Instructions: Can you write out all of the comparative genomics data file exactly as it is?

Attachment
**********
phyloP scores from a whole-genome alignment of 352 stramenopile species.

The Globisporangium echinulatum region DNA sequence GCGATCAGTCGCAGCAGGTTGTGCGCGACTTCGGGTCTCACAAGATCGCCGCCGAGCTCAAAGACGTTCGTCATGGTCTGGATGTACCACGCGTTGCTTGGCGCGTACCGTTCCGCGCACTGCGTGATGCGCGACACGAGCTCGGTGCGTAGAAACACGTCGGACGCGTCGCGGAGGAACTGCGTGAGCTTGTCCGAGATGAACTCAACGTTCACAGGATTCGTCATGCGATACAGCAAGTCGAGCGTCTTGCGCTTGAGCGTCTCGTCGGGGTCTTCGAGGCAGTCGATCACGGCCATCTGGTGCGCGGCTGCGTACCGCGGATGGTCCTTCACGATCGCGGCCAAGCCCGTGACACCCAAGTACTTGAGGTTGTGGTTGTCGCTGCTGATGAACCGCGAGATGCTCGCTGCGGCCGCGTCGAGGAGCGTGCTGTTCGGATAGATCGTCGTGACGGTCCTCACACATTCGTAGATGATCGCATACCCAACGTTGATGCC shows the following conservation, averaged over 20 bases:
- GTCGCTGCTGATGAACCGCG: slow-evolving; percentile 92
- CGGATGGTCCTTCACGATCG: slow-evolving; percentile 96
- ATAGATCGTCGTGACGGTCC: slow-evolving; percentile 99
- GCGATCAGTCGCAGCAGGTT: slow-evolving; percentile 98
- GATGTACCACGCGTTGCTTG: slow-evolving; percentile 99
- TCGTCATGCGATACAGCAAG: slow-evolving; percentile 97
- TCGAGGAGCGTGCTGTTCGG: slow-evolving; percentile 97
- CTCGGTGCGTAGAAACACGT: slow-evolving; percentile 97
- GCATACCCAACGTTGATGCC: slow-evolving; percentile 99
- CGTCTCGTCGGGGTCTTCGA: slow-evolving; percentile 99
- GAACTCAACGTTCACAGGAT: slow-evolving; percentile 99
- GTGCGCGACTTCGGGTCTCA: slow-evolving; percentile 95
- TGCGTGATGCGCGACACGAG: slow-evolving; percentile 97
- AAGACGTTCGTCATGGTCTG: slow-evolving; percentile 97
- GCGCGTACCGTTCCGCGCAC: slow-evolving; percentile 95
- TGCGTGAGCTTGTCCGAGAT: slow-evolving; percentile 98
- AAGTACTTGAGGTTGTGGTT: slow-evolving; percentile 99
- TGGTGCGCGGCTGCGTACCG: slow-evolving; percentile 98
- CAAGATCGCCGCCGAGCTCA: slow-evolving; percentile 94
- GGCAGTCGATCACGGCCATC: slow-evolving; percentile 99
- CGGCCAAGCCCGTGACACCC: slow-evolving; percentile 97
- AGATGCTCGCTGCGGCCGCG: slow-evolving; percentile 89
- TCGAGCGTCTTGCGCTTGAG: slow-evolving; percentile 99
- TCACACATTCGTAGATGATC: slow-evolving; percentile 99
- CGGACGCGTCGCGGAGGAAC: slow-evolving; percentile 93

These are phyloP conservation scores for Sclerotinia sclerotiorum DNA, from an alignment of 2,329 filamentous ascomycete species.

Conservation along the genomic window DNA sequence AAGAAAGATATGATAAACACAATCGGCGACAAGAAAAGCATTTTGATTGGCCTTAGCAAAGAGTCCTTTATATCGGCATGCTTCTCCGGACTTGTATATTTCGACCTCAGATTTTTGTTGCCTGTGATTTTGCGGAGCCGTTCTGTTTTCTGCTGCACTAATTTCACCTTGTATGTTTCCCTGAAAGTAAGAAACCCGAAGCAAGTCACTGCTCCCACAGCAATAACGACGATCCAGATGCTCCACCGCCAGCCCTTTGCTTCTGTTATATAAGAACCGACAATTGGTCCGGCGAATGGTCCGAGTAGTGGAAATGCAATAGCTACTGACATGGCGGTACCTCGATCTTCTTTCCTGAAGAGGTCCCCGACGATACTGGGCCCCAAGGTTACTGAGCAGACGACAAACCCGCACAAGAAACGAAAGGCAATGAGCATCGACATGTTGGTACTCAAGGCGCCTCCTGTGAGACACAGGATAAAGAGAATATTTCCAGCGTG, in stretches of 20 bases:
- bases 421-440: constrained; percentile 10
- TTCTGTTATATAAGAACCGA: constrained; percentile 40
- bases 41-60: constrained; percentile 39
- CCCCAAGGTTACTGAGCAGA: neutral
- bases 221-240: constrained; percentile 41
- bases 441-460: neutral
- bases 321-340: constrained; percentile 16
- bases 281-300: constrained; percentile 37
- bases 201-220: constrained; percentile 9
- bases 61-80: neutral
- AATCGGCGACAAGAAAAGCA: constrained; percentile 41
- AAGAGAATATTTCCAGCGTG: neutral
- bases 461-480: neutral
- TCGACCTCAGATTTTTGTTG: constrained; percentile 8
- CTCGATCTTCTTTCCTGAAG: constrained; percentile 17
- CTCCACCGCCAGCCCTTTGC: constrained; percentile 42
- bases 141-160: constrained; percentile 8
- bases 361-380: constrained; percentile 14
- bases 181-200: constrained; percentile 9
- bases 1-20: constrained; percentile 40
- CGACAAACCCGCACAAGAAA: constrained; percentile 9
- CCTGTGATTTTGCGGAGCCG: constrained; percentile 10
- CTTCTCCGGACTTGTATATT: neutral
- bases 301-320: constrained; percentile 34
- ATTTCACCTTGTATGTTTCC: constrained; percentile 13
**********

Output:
phyloP scores from a whole-genome alignment of 352 stramenopile species.

The Globisporangium echinulatum region DNA sequence GCGATCAGTCGCAGCAGGTTGTGCGCGACTTCGGGTCTCACAAGATCGCCGCCGAGCTCAAAGACGTTCGTCATGGTCTGGATGTACCACGCGTTGCTTGGCGCGTACCGTTCCGCGCACTGCGTGATGCGCGACACGAGCTCGGTGCGTAGAAACACGTCGGACGCGTCGCGGAGGAACTGCGTGAGCTTGTCCGAGATGAACTCAACGTTCACAGGATTCGTCATGCGATACAGCAAGTCGAGCGTCTTGCGCTTGAGCGTCTCGTCGGGGTCTTCGAGGCAGTCGATCACGGCCATCTGGTGCGCGGCTGCGTACCGCGGATGGTCCTTCACGATCGCGGCCAAGCCCGTGACACCCAAGTACTTGAGGTTGTGGTTGTCGCTGCTGATGAACCGCGAGATGCTCGCTGCGGCCGCGTCGAGGAGCGTGCTGTTCGGATAGATCGTCGTGACGGTCCTCACACATTCGTAGATGATCGCATACCCAACGTTGATGCC shows the following conservation, averaged over 20 bases:
- GTCGCTGCTGATGAACCGCG: slow-evolving; percentile 92
- CGGATGGTCCTTCACGATCG: slow-evolving; percentile 96
- ATAGATCGTCGTGACGGTCC: slow-evolving; percentile 99
- GCGATCAGTCGCAGCAGGTT: slow-evolving; percentile 98
- GATGTACCACGCGTTGCTTG: slow-evolving; percentile 99
- TCGTCATGCGATACAGCAAG: slow-evolving; percentile 97
- TCGAGGAGCGTGCTGTTCGG: slow-evolving; percentile 97
- CTCGGTGCGTAGAAACACGT: slow-evolving; percentile 97
- GCATACCCAACGTTGATGCC: slow-evolving; percentile 99
- CGTCTCGTCGGGGTCTTCGA: slow-evolving; percentile 99
- GAACTCAACGTTCACAGGAT: slow-evolving; percentile 99
- GTGCGCGACTTCGGGTCTCA: slow-evolving; percentile 95
- TGCGTGATGCGCGACACGAG: slow-evolving; percentile 97
- AAGACGTTCGTCATGGTCTG: slow-evolving; percentile 97
- GCGCGTACCGTTCCGCGCAC: slow-evolving; percentile 95
- TGCGTGAGCTTGTCCGAGAT: slow-evolving; percentile 98
- AAGTACTTGAGGTTGTGGTT: slow-evolving; percentile 99
- TGGTGCGCGGCTGCGTACCG: slow-evolving; percentile 98
- CAAGATCGCCGCCGAGCTCA: slow-evolving; percentile 94
- GGCAGTCGATCACGGCCATC: slow-evolving; percentile 99
- CGGCCAAGCCCGTGACACCC: slow-evolving; percentile 97
- AGATGCTCGCTGCGGCCGCG: slow-evolving; percentile 89
- TCGAGCGTCTTGCGCTTGAG: slow-evolving; percentile 99
- TCACACATTCGTAGATGATC: slow-evolving; percentile 99
- CGGACGCGTCGCGGAGGAAC: slow-evolving; percentile 93

These are phyloP conservation scores for Sclerotinia sclerotiorum DNA, from an alignment of 2,329 filamentous ascomycete species.

Conservation along the genomic window DNA sequence AAGAAAGATATGATAAACACAATCGGCGACAAGAAAAGCATTTTGATTGGCCTTAGCAAAGAGTCCTTTATATCGGCATGCTTCTCCGGACTTGTATATTTCGACCTCAGATTTTTGTTGCCTGTGATTTTGCGGAGCCGTTCTGTTTTCTGCTGCACTAATTTCACCTTGTATGTTTCCCTGAAAGTAAGAAACCCGAAGCAAGTCACTGCTCCCACAGCAATAACGACGATCCAGATGCTCCACCGCCAGCCCTTTGCTTCTGTTATATAAGAACCGACAATTGGTCCGGCGAATGGTCCGAGTAGTGGAAATGCAATAGCTACTGACATGGCGGTACCTCGATCTTCTTTCCTGAAGAGGTCCCCGACGATACTGGGCCCCAAGGTTACTGAGCAGACGACAAACCCGCACAAGAAACGAAAGGCAATGAGCATCGACATGTTGGTACTCAAGGCGCCTCCTGTGAGACACAGGATAAAGAGAATATTTCCAGCGTG, in stretches of 20 bases:
- bases 421-440: constrained; percentile 10
- TTCTGTTATATAAGAACCGA: constrained; percentile 40
- bases 41-60: constrained; percentile 39
- CCCCAAGGTTACTGAGCAGA: neutral
- bases 221-240: constrained; percentile 41
- bases 441-460: neutral
- bases 321-340: constrained; percentile 16
- bases 281-300: constrained; percentile 37
- bases 201-220: constrained; percentile 9
- bases 61-80: neutral
- AATCGGCGACAAGAAAAGCA: constrained; percentile 41
- AAGAGAATATTTCCAGCGTG: neutral
- bases 461-480: neutral
- TCGACCTCAGATTTTTGTTG: constrained; percentile 8
- CTCGATCTTCTTTCCTGAAG: constrained; percentile 17
- CTCCACCGCCAGCCCTTTGC: constrained; percentile 42
- bases 141-160: constrained; percentile 8
- bases 361-380: constrained; percentile 14
- bases 181-200: constrained; percentile 9
- bases 1-20: constrained; percentile 40
- CGACAAACCCGCACAAGAAA: constrained; percentile 9
- CCTGTGATTTTGCGGAGCCG: constrained; percentile 10
- CTTCTCCGGACTTGTATATT: neutral
- bases 301-320: constrained; percentile 34
- ATTTCACCTTGTATGTTTCC: constrained; percentile 13